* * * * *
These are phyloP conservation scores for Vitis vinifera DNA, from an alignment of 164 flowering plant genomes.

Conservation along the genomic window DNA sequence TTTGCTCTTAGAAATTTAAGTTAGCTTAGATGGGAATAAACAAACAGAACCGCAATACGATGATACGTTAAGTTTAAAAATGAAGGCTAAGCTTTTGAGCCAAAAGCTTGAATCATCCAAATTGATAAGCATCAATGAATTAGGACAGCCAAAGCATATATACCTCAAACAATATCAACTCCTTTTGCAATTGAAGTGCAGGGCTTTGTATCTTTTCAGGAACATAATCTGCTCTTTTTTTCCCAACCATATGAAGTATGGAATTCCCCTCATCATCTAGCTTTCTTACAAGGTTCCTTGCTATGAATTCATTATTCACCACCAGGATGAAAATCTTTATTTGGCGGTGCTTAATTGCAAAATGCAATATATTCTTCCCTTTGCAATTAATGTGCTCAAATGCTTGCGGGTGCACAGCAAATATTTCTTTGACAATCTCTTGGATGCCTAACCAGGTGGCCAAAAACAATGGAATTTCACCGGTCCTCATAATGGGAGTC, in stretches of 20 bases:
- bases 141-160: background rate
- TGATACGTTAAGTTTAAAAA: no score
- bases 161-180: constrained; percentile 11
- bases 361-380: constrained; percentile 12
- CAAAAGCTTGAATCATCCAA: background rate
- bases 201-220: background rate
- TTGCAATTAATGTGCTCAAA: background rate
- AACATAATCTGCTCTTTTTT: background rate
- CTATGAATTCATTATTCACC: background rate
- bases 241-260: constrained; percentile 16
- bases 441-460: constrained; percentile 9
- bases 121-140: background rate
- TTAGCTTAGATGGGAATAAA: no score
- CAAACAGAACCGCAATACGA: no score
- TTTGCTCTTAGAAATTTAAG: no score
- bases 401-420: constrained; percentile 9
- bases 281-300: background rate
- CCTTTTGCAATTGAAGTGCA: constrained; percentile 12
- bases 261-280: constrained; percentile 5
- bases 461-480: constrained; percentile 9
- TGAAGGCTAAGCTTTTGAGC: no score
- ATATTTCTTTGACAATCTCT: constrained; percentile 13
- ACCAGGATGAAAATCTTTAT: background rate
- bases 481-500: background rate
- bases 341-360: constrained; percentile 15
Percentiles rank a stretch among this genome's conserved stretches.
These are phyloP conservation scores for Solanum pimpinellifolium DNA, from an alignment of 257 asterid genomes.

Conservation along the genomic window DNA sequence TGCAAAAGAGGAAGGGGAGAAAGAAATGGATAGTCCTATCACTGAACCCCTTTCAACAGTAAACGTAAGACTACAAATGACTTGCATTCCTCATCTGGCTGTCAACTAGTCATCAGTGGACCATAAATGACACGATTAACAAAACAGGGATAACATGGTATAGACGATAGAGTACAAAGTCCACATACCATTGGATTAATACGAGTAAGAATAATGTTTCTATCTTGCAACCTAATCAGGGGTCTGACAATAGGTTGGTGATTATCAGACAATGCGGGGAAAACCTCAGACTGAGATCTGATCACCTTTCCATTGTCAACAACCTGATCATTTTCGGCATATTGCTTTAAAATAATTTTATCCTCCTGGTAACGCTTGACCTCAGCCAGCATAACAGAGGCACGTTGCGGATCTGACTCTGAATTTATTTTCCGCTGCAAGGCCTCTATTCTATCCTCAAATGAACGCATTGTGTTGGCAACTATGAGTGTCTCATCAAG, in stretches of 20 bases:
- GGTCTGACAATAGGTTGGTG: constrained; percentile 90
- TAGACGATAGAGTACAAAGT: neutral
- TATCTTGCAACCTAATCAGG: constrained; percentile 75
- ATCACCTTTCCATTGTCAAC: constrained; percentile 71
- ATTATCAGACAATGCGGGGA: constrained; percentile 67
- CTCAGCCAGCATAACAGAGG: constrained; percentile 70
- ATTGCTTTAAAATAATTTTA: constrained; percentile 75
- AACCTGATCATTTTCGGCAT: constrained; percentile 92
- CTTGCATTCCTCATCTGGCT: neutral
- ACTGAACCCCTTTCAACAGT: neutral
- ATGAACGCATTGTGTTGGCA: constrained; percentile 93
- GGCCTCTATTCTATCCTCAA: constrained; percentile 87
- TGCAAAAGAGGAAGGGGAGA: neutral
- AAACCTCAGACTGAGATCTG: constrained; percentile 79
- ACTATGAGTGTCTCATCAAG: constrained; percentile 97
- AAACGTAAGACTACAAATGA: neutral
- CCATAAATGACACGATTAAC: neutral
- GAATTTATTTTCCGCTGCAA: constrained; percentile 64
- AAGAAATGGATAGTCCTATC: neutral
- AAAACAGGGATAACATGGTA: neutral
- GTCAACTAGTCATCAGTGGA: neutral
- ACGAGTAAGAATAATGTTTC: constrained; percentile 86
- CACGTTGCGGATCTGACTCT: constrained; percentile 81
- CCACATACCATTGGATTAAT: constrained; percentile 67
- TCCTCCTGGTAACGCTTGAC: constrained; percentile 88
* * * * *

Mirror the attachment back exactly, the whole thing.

These are phyloP conservation scores for Vitis vinifera DNA, from an alignment of 164 flowering plant genomes.

Conservation along the genomic window DNA sequence TTTGCTCTTAGAAATTTAAGTTAGCTTAGATGGGAATAAACAAACAGAACCGCAATACGATGATACGTTAAGTTTAAAAATGAAGGCTAAGCTTTTGAGCCAAAAGCTTGAATCATCCAAATTGATAAGCATCAATGAATTAGGACAGCCAAAGCATATATACCTCAAACAATATCAACTCCTTTTGCAATTGAAGTGCAGGGCTTTGTATCTTTTCAGGAACATAATCTGCTCTTTTTTTCCCAACCATATGAAGTATGGAATTCCCCTCATCATCTAGCTTTCTTACAAGGTTCCTTGCTATGAATTCATTATTCACCACCAGGATGAAAATCTTTATTTGGCGGTGCTTAATTGCAAAATGCAATATATTCTTCCCTTTGCAATTAATGTGCTCAAATGCTTGCGGGTGCACAGCAAATATTTCTTTGACAATCTCTTGGATGCCTAACCAGGTGGCCAAAAACAATGGAATTTCACCGGTCCTCATAATGGGAGTC, in stretches of 20 bases:
- bases 141-160: background rate
- TGATACGTTAAGTTTAAAAA: no score
- bases 161-180: constrained; percentile 11
- bases 361-380: constrained; percentile 12
- CAAAAGCTTGAATCATCCAA: background rate
- bases 201-220: background rate
- TTGCAATTAATGTGCTCAAA: background rate
- AACATAATCTGCTCTTTTTT: background rate
- CTATGAATTCATTATTCACC: background rate
- bases 241-260: constrained; percentile 16
- bases 441-460: constrained; percentile 9
- bases 121-140: background rate
- TTAGCTTAGATGGGAATAAA: no score
- CAAACAGAACCGCAATACGA: no score
- TTTGCTCTTAGAAATTTAAG: no score
- bases 401-420: constrained; percentile 9
- bases 281-300: background rate
- CCTTTTGCAATTGAAGTGCA: constrained; percentile 12
- bases 261-280: constrained; percentile 5
- bases 461-480: constrained; percentile 9
- TGAAGGCTAAGCTTTTGAGC: no score
- ATATTTCTTTGACAATCTCT: constrained; percentile 13
- ACCAGGATGAAAATCTTTAT: background rate
- bases 481-500: background rate
- bases 341-360: constrained; percentile 15
Percentiles rank a stretch among this genome's conserved stretches.
These are phyloP conservation scores for Solanum pimpinellifolium DNA, from an alignment of 257 asterid genomes.

Conservation along the genomic window DNA sequence TGCAAAAGAGGAAGGGGAGAAAGAAATGGATAGTCCTATCACTGAACCCCTTTCAACAGTAAACGTAAGACTACAAATGACTTGCATTCCTCATCTGGCTGTCAACTAGTCATCAGTGGACCATAAATGACACGATTAACAAAACAGGGATAACATGGTATAGACGATAGAGTACAAAGTCCACATACCATTGGATTAATACGAGTAAGAATAATGTTTCTATCTTGCAACCTAATCAGGGGTCTGACAATAGGTTGGTGATTATCAGACAATGCGGGGAAAACCTCAGACTGAGATCTGATCACCTTTCCATTGTCAACAACCTGATCATTTTCGGCATATTGCTTTAAAATAATTTTATCCTCCTGGTAACGCTTGACCTCAGCCAGCATAACAGAGGCACGTTGCGGATCTGACTCTGAATTTATTTTCCGCTGCAAGGCCTCTATTCTATCCTCAAATGAACGCATTGTGTTGGCAACTATGAGTGTCTCATCAAG, in stretches of 20 bases:
- GGTCTGACAATAGGTTGGTG: constrained; percentile 90
- TAGACGATAGAGTACAAAGT: neutral
- TATCTTGCAACCTAATCAGG: constrained; percentile 75
- ATCACCTTTCCATTGTCAAC: constrained; percentile 71
- ATTATCAGACAATGCGGGGA: constrained; percentile 67
- CTCAGCCAGCATAACAGAGG: constrained; percentile 70
- ATTGCTTTAAAATAATTTTA: constrained; percentile 75
- AACCTGATCATTTTCGGCAT: constrained; percentile 92
- CTTGCATTCCTCATCTGGCT: neutral
- ACTGAACCCCTTTCAACAGT: neutral
- ATGAACGCATTGTGTTGGCA: constrained; percentile 93
- GGCCTCTATTCTATCCTCAA: constrained; percentile 87
- TGCAAAAGAGGAAGGGGAGA: neutral
- AAACCTCAGACTGAGATCTG: constrained; percentile 79
- ACTATGAGTGTCTCATCAAG: constrained; percentile 97
- AAACGTAAGACTACAAATGA: neutral
- CCATAAATGACACGATTAAC: neutral
- GAATTTATTTTCCGCTGCAA: constrained; percentile 64
- AAGAAATGGATAGTCCTATC: neutral
- AAAACAGGGATAACATGGTA: neutral
- GTCAACTAGTCATCAGTGGA: neutral
- ACGAGTAAGAATAATGTTTC: constrained; percentile 86
- CACGTTGCGGATCTGACTCT: constrained; percentile 81
- CCACATACCATTGGATTAAT: constrained; percentile 67
- TCCTCCTGGTAACGCTTGAC: constrained; percentile 88